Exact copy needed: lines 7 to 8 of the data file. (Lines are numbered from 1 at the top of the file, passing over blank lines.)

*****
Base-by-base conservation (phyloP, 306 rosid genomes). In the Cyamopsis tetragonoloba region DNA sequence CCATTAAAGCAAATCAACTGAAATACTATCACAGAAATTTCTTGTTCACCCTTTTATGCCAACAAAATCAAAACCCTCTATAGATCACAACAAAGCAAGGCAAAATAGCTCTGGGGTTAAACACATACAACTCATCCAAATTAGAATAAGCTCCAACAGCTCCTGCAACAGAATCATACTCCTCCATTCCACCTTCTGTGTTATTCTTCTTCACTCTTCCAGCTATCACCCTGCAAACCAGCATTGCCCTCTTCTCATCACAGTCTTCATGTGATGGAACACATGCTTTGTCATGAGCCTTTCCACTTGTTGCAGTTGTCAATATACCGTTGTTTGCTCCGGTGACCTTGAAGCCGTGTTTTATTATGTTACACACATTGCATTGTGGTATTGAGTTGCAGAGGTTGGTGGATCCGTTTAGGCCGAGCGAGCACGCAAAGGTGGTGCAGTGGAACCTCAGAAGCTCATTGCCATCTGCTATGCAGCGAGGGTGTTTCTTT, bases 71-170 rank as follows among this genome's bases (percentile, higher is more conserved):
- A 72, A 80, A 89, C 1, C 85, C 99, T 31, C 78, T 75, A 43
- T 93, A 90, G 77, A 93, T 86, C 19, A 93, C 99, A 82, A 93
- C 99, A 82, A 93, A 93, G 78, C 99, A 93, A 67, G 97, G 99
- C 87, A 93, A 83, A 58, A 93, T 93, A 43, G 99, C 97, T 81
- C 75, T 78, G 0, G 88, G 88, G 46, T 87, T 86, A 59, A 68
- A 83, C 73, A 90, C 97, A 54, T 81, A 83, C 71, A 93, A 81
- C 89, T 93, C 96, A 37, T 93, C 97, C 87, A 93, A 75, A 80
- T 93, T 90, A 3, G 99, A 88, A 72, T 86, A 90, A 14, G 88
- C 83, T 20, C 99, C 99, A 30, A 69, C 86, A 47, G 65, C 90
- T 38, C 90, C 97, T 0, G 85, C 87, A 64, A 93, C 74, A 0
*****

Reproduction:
- A 83, C 73, A 90, C 97, A 54, T 81, A 83, C 71, A 93, A 81
- C 89, T 93, C 96, A 37, T 93, C 97, C 87, A 93, A 75, A 80